Mental activities are also habits. And one could argue they are harder to recognize and harder to change. It takes a certain mindfulness to examine yourself in real time and explore what you’re thinking.
For example, when I’m given advice to change something in my life, I am immediately resistant. It doesn’t matter whether the change is large or small. It doesn’t even matter if it comes from a stranger or a trusted friend who is extremely knowledgeable on the subject. The strange thing is: I’m surprisingly open to recommendations and criticism. Even in my mastermind groups, I have to remind people that I’m far more open than I appear to be.
So my first reaction is resistance, followed by contemplation when I’m alone and don’t have to worry about the responses of others. Then I try to look at the advice I’ve been given. And very often I take that advice. But I still acknowledge my mental habit of resisting as a first response.
Think about your mental self-talk. Is there a lot of “I’m not good enough” or “I need to change …” talk inside your head? Those are patterns. They are habits of thinking. Spend an hour trying to keep track of where your mind wanders and your first responses to things. After all, you’re awake most of your life and your brain is always working. What’s it working on?
Mental habits are hard to change. Unlike physical habits (which are also hard to change), mental triggers are harder to spot sometimes. If a driver cuts you off and you become angry or judgmental, it’s easy to see the trigger. But what about if you’re just walking down the street or driving peacefully and your brain starts chattering on about all the problems in your life? What was the trigger? How do you step back from the current mindset and try to find the trigger?
When changing a physical habit, we first recognize the trigger. For example, stepping into the line at the grocery store. Let’s say that as soon as you do that, you start eyeing the candy bars and virtually always end up throwing one in the cart. Recognizing that trigger can help you choose to attach a different activity as your response. Maybe you’ll grab sugarless gum. Maybe look at the magazines instead. Or maybe you’ll go in the quick-check line with no candy bars.
The point is, you recognize the trigger-response-reward and begin building a different habit. You start to lay down a different response and reward.
Now consider a mental example. What triggers judgmental attitudes? What is your mental response? What’s the reward? It takes quite a bit of work to identify your responses and rewards – especially if they are purely mental.
If you’re interested in exploring this, I recommend a two-step process. First, spend some quiet time each morning thinking about thinking. Relax, quiet your mind with a few deep breaths. Then just pay attention to the thoughts that wander into your brain. When you recognize a thought, label it. For example, say the word Happy. Then set that thought aside and wait for the next. Label it. Perhaps Hungry or Tired or Frustrated. The interesting thing about our brains is that they never stop. There will always be another thought. It might be a memory, a plan, a worry, or a distraction because a bird flew by.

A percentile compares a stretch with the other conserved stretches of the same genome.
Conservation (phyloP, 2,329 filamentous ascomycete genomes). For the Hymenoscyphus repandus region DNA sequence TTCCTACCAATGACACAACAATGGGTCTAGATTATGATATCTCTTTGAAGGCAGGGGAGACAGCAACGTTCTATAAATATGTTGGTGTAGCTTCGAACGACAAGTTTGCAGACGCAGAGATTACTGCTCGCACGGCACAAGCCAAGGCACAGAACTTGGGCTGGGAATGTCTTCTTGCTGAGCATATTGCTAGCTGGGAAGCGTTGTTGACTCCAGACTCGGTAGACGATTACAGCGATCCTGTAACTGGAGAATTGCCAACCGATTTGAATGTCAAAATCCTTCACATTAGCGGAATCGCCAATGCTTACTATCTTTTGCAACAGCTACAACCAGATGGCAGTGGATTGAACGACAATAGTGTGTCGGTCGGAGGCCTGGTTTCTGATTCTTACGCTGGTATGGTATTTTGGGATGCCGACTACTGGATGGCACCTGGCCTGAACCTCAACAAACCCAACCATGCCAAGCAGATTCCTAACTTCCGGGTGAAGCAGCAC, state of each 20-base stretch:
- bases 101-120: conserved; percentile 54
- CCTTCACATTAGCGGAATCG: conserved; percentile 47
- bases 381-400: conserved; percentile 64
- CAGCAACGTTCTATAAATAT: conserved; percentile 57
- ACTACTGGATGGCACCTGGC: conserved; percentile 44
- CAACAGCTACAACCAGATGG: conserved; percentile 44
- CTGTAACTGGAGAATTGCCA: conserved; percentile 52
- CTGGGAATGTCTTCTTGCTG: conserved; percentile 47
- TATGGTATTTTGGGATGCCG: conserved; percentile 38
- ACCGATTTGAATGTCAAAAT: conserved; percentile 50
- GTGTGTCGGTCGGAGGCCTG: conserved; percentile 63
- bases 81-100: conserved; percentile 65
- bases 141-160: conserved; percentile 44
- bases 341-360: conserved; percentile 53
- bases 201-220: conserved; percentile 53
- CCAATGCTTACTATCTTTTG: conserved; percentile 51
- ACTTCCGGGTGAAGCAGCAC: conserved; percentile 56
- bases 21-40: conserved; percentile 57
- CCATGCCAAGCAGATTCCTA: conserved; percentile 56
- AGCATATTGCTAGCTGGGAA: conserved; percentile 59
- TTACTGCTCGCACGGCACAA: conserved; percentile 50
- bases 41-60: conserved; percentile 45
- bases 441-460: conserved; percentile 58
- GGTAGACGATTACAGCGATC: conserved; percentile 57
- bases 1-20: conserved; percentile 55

The goal is to teach yourself to identify your thoughts. You have millions of them every day. And if you’ve never spent time recognizing them, then you won’t be good at it. So the first step is to identify the kinds of thoughts you have. What does a positive thought look like? Or a negative one. Or a self-blaming one. etc. All of that work takes place while you are sitting quietly, trying to simply observe your self.
(The oft-quoted numbers of 50,000-80,000 thoughts per day are literally just made up numbers that got repeated again and again. We don’t have a way to measure how many thoughts we have. But even a little research suggests that it’s much higher than the mythical number.)
The second step is to practice labeling your thoughts as you go through your day. When that driver cuts you off, what goes through your brain? You clearly have a choice about how you react. Your thoughts and reactions are not outside your control. BUT you do have a mental habit of response. Without thinking about it, you have laid down a pattern of response.
You can literally observe yourself as if you are outside yourself. Watch the driver cut you off. Then STOP your brain from responding. Now choose. As you watch yourself respond, try to identify the reward. How does anger or frustration or judgement serve you in this context? What’s the reward? And remember: In the world of the mental, the reward is probably mental. Satisfaction, self-righteousness, fear, anger, pity. Something inside you gets value from a specific mental response. What is it?
Once you recognize the trigger, response, and reward, you can decide whether you want to keep responding in that way. It may be that the answer is yes. It may actually make you feel better and contribute to your happiness. If that’s the case, you are now more fully aware of that.
But if you want to change your response, you also have that choice. For example, you could simply choose to be amused by the driver who cuts you off. Maybe you’ll enjoy pondering whether you’ll catch up to him at the next light. Now you can start to build a new habit. When someone cuts you off, you can slow down a bit and choose to be amused. Your reward is tiny bit of happiness. And if the drivers where you live are anything like the drivers where I live, you’ll have lots of opportunities to practice your new pattern of trigger-response-reward!
One of my favorite sayings is Slow Down, Get More Done. This is another example of that. After all, if you choose to, you can choose how you respond to every little thing in your life.
Habits got you where you are. Habits will get you wherever else you want to be.